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An excerpt from www.HouseOfNames.com archives copyright 2000 - 2016


The noble name McNawavich was first used by the Boernicians, an ancient Scottish tribe. It is a name for a person who was the elder of two people, bearing the same name. McNawavich is a nickname surname, which belongs to the category of hereditary surnames. Nicknames form a broad and miscellaneous class of surnames, and can refer directly or indirectly to one's personality, physical attributes, mannerisms, or even their habits of dress. Members of the McNawavich family were originally found in Edinburghshire, where they had been settled prior to the Norman Conquest of England, in 1066.

McNawavich Early Origins



The surname McNawavich was first found in Edinburghshire, a former county, now part of the Midlothian council area where they held a family seat from very ancient times, some say well before the Norman Conquest and the arrival of Duke William at Hastings in 1066 A.D.

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McNawavich Spelling Variations


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McNawavich Spelling Variations



Before the first dictionaries and printing presses went into use in the last few hundred years, spelling, particularly of names, was a largely intuitive matter. Consequently, many spelling variations occur in even the simplest names from the Middle Ages. McNawavich has been spelled Elder, Elders, Eldar, MacNoravaich and others.

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McNawavich Early History


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McNawavich Early History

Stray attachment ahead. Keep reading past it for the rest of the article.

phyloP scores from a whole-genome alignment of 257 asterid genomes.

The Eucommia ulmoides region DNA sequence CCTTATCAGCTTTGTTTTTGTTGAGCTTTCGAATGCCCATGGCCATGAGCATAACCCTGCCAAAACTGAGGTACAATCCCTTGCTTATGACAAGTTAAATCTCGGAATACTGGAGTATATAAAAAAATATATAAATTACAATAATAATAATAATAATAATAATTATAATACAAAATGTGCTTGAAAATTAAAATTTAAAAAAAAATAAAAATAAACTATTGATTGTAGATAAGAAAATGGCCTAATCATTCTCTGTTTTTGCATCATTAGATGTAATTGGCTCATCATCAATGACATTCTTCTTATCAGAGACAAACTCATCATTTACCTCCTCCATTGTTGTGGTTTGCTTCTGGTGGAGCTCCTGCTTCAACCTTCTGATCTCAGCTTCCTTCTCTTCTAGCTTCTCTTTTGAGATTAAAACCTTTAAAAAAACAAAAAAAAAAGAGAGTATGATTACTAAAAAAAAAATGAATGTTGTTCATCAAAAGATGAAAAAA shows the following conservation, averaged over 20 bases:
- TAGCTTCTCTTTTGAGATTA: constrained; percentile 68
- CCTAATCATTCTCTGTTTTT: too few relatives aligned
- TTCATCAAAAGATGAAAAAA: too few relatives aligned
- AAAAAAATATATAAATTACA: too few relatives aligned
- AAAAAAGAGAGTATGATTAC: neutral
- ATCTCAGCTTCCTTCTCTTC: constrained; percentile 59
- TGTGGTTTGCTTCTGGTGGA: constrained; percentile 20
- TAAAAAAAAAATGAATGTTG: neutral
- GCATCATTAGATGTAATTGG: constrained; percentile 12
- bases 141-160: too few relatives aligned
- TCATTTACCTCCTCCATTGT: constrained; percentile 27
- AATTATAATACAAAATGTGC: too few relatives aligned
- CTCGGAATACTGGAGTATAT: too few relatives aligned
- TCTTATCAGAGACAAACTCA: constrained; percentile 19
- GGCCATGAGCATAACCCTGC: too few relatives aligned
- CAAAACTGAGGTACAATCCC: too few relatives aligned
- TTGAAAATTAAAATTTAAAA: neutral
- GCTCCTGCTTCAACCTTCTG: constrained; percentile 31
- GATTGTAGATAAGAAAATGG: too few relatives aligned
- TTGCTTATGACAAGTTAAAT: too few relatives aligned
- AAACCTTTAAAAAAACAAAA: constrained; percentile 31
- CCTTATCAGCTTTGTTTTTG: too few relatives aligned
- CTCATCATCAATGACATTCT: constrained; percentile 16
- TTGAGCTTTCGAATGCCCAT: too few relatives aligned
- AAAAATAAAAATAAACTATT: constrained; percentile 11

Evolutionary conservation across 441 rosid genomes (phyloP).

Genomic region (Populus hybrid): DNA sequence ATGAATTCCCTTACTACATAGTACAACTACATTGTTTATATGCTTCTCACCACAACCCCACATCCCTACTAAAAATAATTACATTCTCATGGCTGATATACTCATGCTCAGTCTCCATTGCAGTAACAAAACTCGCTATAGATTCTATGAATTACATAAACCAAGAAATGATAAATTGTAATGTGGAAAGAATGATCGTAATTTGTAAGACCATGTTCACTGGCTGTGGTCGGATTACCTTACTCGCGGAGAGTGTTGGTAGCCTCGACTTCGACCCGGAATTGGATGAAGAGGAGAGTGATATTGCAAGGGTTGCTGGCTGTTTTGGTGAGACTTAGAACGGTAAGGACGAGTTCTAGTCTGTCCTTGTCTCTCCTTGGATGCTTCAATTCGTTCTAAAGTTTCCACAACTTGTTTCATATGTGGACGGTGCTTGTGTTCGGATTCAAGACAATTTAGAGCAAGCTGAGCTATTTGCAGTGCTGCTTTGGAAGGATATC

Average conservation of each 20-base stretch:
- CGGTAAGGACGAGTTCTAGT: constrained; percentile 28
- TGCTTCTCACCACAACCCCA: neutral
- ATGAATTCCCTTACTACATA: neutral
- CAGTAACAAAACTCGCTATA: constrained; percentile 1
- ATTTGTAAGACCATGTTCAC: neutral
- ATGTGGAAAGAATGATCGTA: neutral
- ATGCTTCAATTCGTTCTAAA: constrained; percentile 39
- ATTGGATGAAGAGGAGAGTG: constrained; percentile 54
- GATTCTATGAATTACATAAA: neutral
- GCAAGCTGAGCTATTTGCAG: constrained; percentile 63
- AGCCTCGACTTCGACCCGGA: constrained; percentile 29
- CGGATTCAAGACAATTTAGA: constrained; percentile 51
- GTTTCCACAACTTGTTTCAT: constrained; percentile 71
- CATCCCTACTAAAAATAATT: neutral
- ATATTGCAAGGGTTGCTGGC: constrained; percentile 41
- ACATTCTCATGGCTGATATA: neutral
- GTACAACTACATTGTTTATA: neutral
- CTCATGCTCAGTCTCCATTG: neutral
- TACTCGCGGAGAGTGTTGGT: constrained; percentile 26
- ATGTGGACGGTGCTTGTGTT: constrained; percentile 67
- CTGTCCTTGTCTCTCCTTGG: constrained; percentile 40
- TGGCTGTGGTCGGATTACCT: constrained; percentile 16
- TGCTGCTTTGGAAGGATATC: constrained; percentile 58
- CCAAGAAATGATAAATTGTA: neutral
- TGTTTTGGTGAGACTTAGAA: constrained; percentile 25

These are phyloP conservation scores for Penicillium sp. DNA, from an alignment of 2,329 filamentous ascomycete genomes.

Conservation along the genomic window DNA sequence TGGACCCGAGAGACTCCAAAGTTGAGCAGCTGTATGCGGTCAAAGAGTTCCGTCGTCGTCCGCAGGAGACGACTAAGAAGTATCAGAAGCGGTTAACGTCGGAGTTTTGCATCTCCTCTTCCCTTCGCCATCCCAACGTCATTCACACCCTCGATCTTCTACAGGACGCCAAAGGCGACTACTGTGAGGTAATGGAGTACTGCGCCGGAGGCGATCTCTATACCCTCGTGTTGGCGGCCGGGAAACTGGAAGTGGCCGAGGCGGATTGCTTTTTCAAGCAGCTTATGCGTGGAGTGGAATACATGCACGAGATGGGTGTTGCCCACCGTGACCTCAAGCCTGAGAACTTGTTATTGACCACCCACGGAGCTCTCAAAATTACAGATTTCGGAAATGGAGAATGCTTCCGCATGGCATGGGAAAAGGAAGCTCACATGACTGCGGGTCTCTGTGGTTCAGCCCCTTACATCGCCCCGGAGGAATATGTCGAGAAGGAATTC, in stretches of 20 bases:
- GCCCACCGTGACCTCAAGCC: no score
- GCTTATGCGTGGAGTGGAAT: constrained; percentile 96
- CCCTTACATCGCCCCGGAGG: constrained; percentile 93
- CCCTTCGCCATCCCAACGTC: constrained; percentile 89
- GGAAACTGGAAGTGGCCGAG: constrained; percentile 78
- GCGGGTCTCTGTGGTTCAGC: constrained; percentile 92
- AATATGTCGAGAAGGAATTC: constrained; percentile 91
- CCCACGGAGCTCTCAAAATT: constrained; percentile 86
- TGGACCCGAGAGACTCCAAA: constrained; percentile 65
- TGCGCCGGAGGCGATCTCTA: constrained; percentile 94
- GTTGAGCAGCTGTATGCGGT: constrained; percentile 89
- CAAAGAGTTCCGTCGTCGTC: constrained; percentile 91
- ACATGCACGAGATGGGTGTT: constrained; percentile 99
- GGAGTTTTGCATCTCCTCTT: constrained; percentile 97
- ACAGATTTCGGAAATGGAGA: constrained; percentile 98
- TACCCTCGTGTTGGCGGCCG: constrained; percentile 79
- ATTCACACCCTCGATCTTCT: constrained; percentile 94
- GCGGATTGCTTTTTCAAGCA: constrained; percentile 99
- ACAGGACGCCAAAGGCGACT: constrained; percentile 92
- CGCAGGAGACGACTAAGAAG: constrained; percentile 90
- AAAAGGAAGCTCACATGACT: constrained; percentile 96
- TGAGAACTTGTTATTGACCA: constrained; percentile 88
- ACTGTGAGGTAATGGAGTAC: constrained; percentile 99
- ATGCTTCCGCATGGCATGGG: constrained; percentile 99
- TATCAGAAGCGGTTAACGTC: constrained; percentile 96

This web page shows only a small excerpt of our McNawavich research. Another 147 words (10 lines of text) covering the years 189 and are included under the topic Early McNawavich History in all our PDF Extended History products and printed products wherever possible.

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McNawavich Early Notables (pre 1700)


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McNawavich Early Notables (pre 1700)



More information is included under the topic Early McNawavich Notables in all our PDF Extended History products and printed products wherever possible.

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McNawavich In Ireland


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McNawavich In Ireland



Some of the McNawavich family moved to Ireland, but this topic is not covered in this excerpt. Another 123 words (9 lines of text) about their life in Ireland is included in all our PDF Extended History products and printed products wherever possible.

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The Great Migration


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The Great Migration